Abstract: CHAPTER 1: OVERVIEW OF MIXED-SIGNAL TESTING 1.1 Mixed-Signal Ciruits 1.2 Why Test Mixed-Signal Devices 1.3 Post-Silicon Production Flow 1.4 Test and Diagnostic Equipment 1.5 New Product Development 1.6 Mixed-Signal Testing Challenges CHAPTER 2: THE TEST SPECIFICATION PROCESS 2.1 Device Data Sheets 2.2 Generating the Test Plan 2.3 Components of a Test Program 2.4 Summary CHAPTER 3: DC AND PARAMETRIC MEASUREMENTS 3.1 Continuity 3.2 Leakage Currents 3.3 Power Supply Currents 3.4 DC References and Regulators 3.5 Impedance Measurements 3.6 DC Offset Measurements 3.7 DC Gain Measurements 3.8 DC Power Supply Rejection Ratio 3.9 DC Common Mode Rejection Ratio 3.10 Comparator DC Tests 3.11 Voltage Search Techniques 3.12 DC Tests for Digital Circuits 3.13 Summary CHAPTER 4: MEASUREMENT ACCURACY 4.1 Terminology 4.2 Calibrations and Checkers 4.3 Dealing with Measurement Error 4.4 Basic Data Analysis 4.5 Summary CHAPTER 5: TESTER HARDWARE 5.1 Mixed-Signal Tester Overview 5.2 DC Resources 5.3 Digital Subsystem 5.4 AC Source and Measurement 5.5 Time Measurement System 5.6 Computing Hardware 5.7 Summary CHAPTER 6: SAMPLING THEORY 6.1 Analog Measurements Using DSP 6.2 Sampling and Reconstruction 6.3 Repetitive Sample Sets 6.4 Synchronization of Sampling Systems 6.5 Summary CHAPTER 7: DSP-BASED TESTING 7.1 Advantages of DSP-Based Testing 7.2 Digital Signal Processing 7.3 Discrete-Time Transforms 7.4 The Inverse FFT 7.5 Summary CHAPTER 8: ANALOG CHANNEL TESTING 8.1 Overview 8.2 Gain and Level Tests 8.3 Phase Tests 8.4 Distortion Tests 8.5 Signal Rejection Tests 8.6 Noise Tests 8.7 Simulation of Analog Channel Tests 8.8 Summary CHAPTER 9: SAMPLED CHANNEL TESTING 9.1 Overview 9.2 Sampling Considerations 9.3 Encoding and Decoding 9.4 Sampled Channel Tests 9.5 Summary CHAPTER 10: FOCUSED CALIBRATIONS 10.1 Overview 10.2 DC Calibrations 10.3 AC Amplitude Calibrations 10.4 Other AC Calibrations 10.5 Error Cancellation Techniques 10.6 Summary CHAPTER 11: DAC TESTING 11.1 Basics of Converter Testing 11.2 Basic DC Tests 11.3 Transfer Curve Tests 11.4 Dynamic DAC Tests 11.5 DAC Architectures 11.6 Summary CHAPTER 12: ADC TESTING 12.1 ADC Testing Versus DAC Testing 12.2 ADC Code Edge Measurements 12.3 DC Tests and Transfer Curve Tests 12.4 Dynamic ADC Tests 12.5 ADC Architectures 12.6 Tests for Common ADC Applications 12.7 Summary CHAPTER 13: DIB DESIGN 13.1 DIB Basics 13.2 Printed Circuit Boards (PCBS) 13.3 DIB Traces, Shields, and Guards 13.4 Transmission Lines 13.5 Grounding and Power Distribution 13.6 DIB Components 13.7 Common DIB Circuits 13.8 Common DIB Mistakes 13.9 Summary CHAPTER 14: DESIGN FOR TEST (DFT) 14.1 Overview 14.2 Advantages of DfT 14.3 Digital Scan 14.4 Digital BIST 14.5 Digital DfT for Mixed-Signal Circuits 14.6 Mixed-Signal Boundary Scan and BIST 14.7 Ad Hoc Mixed-Signal DfT 14.8 Subtle Forms of Analog DFT 14.9 IDDQ 14.10 Summary CHAPTER 15: DATA ANALYSIS 15.1 Introduction to Data Analysis 15.2 Data Visualization Tools 15.3 Statistical Analysis 15.4 Statistical Process Control (SPC) 15.5 Summary CHAPTER 16: TEST ECONOMICS 16.1 Profitability Factors 16.2 Direct Testing Costs 16.3 Debugging Skills 16.4 Emerging Trends 16.5 Summary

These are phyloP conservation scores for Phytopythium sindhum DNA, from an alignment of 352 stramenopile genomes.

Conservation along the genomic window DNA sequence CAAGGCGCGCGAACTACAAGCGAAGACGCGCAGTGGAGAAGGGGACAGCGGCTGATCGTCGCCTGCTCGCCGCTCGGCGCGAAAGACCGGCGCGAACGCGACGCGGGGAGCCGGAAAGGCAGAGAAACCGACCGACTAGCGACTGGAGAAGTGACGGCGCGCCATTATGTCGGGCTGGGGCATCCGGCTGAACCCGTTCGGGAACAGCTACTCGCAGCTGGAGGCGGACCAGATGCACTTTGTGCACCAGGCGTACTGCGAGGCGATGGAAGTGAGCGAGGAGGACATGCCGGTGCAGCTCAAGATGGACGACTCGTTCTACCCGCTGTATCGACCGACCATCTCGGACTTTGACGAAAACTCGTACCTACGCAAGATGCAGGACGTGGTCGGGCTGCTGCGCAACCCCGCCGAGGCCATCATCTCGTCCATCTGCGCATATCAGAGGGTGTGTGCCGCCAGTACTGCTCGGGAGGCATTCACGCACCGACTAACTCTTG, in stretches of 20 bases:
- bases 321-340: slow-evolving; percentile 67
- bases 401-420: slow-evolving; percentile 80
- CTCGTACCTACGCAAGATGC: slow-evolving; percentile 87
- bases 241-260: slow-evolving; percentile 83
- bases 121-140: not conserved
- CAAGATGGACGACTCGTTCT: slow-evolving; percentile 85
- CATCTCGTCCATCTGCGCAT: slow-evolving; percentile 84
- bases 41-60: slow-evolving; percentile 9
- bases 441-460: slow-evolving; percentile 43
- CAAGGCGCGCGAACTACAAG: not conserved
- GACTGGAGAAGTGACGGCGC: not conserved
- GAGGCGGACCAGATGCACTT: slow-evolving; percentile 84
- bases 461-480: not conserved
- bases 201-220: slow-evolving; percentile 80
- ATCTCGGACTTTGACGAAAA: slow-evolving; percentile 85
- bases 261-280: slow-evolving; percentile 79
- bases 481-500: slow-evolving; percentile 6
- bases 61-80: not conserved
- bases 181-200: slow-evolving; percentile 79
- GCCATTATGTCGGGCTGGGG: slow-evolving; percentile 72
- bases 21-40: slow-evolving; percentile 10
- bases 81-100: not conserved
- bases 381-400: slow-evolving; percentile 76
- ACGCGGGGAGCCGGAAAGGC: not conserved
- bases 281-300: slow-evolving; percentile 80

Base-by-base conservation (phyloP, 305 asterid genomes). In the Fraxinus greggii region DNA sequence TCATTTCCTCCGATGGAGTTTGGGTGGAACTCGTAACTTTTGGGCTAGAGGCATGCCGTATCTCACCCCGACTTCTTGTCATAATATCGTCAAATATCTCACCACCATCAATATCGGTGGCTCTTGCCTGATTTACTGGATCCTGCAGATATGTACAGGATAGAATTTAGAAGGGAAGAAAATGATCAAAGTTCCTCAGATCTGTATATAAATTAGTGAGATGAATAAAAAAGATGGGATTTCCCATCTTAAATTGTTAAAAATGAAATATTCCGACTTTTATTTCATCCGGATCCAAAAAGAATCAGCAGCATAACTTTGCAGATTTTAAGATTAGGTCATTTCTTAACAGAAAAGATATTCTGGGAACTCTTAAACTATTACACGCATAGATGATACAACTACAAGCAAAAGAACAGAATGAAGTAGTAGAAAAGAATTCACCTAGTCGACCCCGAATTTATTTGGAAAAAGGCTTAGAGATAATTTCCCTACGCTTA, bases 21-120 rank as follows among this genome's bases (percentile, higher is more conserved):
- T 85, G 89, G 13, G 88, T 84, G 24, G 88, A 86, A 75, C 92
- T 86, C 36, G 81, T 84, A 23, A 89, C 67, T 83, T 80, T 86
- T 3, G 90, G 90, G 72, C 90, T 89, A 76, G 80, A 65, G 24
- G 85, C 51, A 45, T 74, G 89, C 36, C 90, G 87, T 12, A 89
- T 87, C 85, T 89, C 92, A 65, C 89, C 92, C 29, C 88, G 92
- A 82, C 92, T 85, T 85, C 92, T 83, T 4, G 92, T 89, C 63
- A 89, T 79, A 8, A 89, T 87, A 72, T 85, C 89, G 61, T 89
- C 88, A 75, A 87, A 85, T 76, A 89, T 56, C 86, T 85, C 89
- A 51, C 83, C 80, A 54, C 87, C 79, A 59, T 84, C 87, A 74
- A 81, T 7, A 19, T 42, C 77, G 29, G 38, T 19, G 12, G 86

TL;DR: SOCRATES as discussed by the authors is an automatic test pattern generation system for combinational and scan-based circuits based on the FAN algorithm, improved implication, sensitization, and multiple backtrace procedures.
Abstract: An automatic test pattern generation system, SOCRATES, is presented. SOCRATES includes several novel concepts and techniques that significantly improve and accelerate the automatic test pattern generation process for combinational and scan-based circuits. Based on the FAN algorithm, improved implication, sensitization, and multiple backtrace procedures are described. The application of these techniques leads to a considerable reduction of the number of backtrackings and an earlier recognition of conflicts and redundancies. Several experiments using a set of combinational benchmark circuits demonstrate the efficiency of SOCRATES and its cost-effectiveness, even in a workstation environment. >
18 Oct 1998
TL;DR: An overview of current industrial practices as well as academic research in core-based IC design is provided and the challenges for future research are described.
Abstract: Advances in semiconductor process and design technology enable the design of complex system chips. Traditional IC design in which every circuit is designed from scratch and reuse is limited to standard-cell libraries, is more and more replaced by a design style based on embedding large reusable modules, the so-called cores. This core-based design poses a series of new challenges, especially in the domains of manufacturing test and design validation and debug. This paper provides an overview of current industrial practices as well as academic research in these areas. We also discuss industry-wide efforts by VSIA and IEEE P1500 and describe the challenges for future research.